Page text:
Building an Adirondack Guideboat-Heading North

At last the time comes when my boat “fledges” its nest and heads for its permanent home in the Adirondacks.  There is concern over the move since we will be travelling a long way over interstate highways and country roads.  My main worry is the weather.  It is the time of the solstice when weather patterns can cause severe weather, even tornadoes.  So we watch the forecast carefully and decide go on Saturday, June 20th since it is predicted to have good weather along the entire 400 mile route.

My friend Ed and his future son-in-law Drew offer to help me load the boat on our Suburban.  They are both tall men so that will make things easier.  It turns out that Drew grew up in Raquette Lake which is only about 14 miles from Long Lake.  He went to the elementary school there which, at the time, had an enrollment to 22 students.  It has been closed for some years now as the number of school age children in the town has dwindled to a handful.  Drew knows Adirondack boats and waterways well, having raced in the three day ninety miler paddling a canoe from Old Forge to Saranac Lake.

We decide to take the boat out the sliding glass door in my shop, hike it up a small hill to the Suburban, and load it on top.

Here I am at the stern heading for the door.

Here I am at the stern heading for the door.

Here is Drew on the other end.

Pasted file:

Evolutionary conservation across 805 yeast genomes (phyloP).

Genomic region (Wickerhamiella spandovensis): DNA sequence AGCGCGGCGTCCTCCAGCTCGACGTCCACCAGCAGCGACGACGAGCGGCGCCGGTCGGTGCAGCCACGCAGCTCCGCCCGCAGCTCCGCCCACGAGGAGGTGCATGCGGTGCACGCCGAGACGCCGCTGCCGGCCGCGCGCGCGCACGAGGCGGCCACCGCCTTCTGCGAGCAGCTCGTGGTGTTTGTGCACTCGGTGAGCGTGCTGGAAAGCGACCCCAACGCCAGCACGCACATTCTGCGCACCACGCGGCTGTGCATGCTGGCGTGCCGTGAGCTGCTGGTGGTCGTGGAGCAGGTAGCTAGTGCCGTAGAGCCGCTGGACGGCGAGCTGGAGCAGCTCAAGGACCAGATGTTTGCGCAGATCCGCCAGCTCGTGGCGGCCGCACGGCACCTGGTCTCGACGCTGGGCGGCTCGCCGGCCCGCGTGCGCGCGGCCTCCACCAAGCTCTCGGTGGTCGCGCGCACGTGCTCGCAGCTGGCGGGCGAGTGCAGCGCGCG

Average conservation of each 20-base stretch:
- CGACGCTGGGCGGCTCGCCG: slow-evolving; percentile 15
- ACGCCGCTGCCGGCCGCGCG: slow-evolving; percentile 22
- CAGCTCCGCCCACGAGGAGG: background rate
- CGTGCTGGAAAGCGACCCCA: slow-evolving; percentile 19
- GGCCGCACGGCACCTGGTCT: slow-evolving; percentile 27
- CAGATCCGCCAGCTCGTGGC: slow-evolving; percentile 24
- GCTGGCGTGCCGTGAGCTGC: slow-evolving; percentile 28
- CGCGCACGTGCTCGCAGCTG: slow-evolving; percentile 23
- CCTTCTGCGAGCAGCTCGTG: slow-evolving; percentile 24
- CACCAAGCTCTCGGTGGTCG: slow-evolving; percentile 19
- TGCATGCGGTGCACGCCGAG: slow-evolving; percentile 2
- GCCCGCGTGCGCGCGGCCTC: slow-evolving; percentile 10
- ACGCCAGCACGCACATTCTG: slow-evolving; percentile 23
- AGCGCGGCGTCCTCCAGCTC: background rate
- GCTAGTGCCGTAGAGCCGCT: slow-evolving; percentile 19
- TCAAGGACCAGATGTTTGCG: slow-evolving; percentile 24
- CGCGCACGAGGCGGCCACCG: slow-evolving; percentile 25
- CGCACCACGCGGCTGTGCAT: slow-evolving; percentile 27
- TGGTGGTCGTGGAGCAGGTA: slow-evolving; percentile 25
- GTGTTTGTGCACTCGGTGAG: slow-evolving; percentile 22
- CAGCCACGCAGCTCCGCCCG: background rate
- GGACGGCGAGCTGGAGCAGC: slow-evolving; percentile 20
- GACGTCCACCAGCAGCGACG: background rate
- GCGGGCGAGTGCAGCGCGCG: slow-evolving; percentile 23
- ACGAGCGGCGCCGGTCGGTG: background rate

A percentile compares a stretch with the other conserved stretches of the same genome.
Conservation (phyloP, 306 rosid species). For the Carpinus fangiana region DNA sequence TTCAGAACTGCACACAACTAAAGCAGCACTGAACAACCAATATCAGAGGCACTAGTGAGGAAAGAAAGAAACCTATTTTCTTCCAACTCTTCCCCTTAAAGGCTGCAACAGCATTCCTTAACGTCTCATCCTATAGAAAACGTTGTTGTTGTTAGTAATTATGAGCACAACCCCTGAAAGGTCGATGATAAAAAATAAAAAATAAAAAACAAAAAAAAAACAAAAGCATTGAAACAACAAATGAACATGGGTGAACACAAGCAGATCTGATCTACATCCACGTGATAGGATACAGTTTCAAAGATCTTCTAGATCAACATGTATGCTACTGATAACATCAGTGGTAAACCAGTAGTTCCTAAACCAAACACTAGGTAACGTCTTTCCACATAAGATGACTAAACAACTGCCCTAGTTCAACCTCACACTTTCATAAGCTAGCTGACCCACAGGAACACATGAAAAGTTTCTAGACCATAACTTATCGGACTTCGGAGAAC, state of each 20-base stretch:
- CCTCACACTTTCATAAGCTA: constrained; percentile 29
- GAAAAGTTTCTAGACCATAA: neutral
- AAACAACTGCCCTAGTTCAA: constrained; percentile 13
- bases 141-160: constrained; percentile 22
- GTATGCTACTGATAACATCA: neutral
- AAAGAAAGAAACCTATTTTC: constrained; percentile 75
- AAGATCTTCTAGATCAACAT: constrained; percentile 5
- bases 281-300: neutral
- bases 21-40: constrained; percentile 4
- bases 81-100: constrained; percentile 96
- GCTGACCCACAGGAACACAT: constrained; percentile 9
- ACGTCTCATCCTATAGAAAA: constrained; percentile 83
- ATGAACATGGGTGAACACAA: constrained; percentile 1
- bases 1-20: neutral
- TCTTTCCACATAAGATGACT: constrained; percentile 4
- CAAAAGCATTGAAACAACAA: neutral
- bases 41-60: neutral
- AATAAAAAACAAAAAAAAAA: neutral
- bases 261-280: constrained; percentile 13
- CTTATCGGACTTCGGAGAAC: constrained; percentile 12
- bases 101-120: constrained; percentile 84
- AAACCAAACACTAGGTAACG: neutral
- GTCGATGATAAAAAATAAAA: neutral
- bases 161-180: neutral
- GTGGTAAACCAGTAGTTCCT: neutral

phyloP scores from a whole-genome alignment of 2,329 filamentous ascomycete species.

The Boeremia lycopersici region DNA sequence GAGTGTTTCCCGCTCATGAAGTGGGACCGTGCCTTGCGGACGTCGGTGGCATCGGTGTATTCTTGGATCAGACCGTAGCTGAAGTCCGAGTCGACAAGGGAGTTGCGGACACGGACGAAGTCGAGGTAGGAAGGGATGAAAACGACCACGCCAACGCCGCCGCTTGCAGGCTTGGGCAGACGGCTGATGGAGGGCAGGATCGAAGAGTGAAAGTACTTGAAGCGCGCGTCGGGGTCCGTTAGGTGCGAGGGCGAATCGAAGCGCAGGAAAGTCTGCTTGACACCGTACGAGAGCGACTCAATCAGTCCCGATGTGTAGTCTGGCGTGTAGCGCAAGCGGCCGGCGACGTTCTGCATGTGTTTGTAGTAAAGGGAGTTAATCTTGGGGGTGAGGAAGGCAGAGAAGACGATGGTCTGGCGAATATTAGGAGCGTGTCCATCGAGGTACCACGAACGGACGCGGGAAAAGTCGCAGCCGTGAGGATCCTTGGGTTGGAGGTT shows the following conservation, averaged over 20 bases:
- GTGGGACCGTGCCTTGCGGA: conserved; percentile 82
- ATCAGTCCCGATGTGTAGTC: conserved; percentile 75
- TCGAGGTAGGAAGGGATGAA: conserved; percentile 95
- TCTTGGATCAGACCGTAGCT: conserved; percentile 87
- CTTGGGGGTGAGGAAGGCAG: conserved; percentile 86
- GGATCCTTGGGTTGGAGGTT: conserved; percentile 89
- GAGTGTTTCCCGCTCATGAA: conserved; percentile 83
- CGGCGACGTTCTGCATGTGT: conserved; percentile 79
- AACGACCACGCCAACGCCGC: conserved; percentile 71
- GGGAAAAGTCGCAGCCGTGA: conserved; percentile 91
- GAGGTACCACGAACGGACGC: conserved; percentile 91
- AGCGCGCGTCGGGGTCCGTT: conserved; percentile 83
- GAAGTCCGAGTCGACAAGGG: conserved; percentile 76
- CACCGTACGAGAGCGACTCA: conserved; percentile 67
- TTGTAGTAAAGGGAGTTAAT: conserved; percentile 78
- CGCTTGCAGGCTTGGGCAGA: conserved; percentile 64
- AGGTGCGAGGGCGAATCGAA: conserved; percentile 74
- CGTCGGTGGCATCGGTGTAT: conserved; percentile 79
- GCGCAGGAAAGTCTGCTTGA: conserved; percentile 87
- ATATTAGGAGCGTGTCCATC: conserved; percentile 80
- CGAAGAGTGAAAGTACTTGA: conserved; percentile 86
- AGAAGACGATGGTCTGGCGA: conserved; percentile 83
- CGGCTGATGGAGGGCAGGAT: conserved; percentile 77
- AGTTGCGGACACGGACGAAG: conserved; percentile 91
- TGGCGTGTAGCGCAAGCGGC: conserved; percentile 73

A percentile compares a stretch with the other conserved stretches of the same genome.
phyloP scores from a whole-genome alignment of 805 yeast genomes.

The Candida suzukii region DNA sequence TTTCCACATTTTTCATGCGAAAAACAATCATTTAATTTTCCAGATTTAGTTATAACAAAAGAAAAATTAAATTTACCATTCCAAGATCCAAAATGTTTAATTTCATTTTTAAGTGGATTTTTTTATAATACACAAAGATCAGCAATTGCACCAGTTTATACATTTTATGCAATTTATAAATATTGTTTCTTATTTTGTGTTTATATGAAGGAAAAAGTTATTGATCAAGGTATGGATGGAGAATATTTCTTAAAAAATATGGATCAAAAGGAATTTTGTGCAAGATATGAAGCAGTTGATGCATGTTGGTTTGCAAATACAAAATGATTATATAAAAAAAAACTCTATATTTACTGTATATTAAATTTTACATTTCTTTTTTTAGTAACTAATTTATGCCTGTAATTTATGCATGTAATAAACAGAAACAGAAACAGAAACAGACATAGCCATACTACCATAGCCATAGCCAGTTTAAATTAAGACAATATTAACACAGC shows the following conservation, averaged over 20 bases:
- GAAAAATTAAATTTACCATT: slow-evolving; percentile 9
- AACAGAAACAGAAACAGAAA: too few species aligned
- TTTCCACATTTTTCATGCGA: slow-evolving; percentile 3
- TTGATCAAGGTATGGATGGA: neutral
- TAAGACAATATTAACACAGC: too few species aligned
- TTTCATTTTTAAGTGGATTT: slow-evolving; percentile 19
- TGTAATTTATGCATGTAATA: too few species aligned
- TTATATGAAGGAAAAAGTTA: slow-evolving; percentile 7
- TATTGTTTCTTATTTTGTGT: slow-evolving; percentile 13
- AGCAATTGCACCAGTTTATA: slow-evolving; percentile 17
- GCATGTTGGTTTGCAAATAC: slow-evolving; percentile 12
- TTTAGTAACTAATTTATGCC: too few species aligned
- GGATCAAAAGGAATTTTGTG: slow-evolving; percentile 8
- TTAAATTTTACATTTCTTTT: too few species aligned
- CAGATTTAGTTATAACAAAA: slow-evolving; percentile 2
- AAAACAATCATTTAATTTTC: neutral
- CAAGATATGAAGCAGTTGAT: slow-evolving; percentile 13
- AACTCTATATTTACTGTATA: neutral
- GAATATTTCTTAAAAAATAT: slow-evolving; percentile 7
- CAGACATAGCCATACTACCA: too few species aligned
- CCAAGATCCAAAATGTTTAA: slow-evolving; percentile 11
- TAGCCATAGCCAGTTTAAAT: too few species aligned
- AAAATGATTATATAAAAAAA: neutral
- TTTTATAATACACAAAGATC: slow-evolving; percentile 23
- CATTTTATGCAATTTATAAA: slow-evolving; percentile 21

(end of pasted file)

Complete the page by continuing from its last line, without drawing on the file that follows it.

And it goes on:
Here is Drew on the other end.

Through the door.

Through the door.

Off to the Suburban.

Off to the Suburban.

Up on top of the Suburban.

Up on top of the Suburban.

Drew adjusts the position of the boat on the car.

Drew adjusts the position of the boat on the car.

I thought I could get away with using the roof racks to support the boat on top of the car.  But the sheer line is too great for that to work.  Drew suggests gunnel blocks to  mount the boat and stand it off from the roof.  We decide that Cabellas is the best place to get them so off I go to purchase two sets.  I have already bought some super tie-downs to strap the boat to the roof rack.  They are made by a company called Ericson and they are way better than any others I have seen.  Rather than simultaneously pulling two spring-loaded levers apart to loosen the straps you merely push a button.  Below are a gunnel block and a tie down.

Gunnel bock and a tie-down.

Gunnel bock and a tie-down.

As night falls the boat is securely fastened down using three tie downs and ropes on the front and rear.  We are ready to roll!

We awake the next morning at 4:30 am to the pitter-patter of rain. I guess this is the 20% chance of rain that was predicted.  As we head around Philadelphia the rain becomes a downpour.  Our luck holds and once we are about 50 miles north of Philly the rain ceases and a very pleasant day takes its place.

A milestone is reached when we enter the Adirondack Park.

Entering the Adirondack Park

Entering the Adirondack Park

We finally reach our lakeside camp.  The Long Lake water level is very high for this time of year.  Our “marsh” is now a part of the main lake.  Below the boat takes in its new surroundings having successfully traveled from Delaware to Long Lake

The guideboat casts off the glow of the setting sun.

The guideboat casts off the glow of the setting sun.

The next adventure is the boat’s maiden voyage.

 

 

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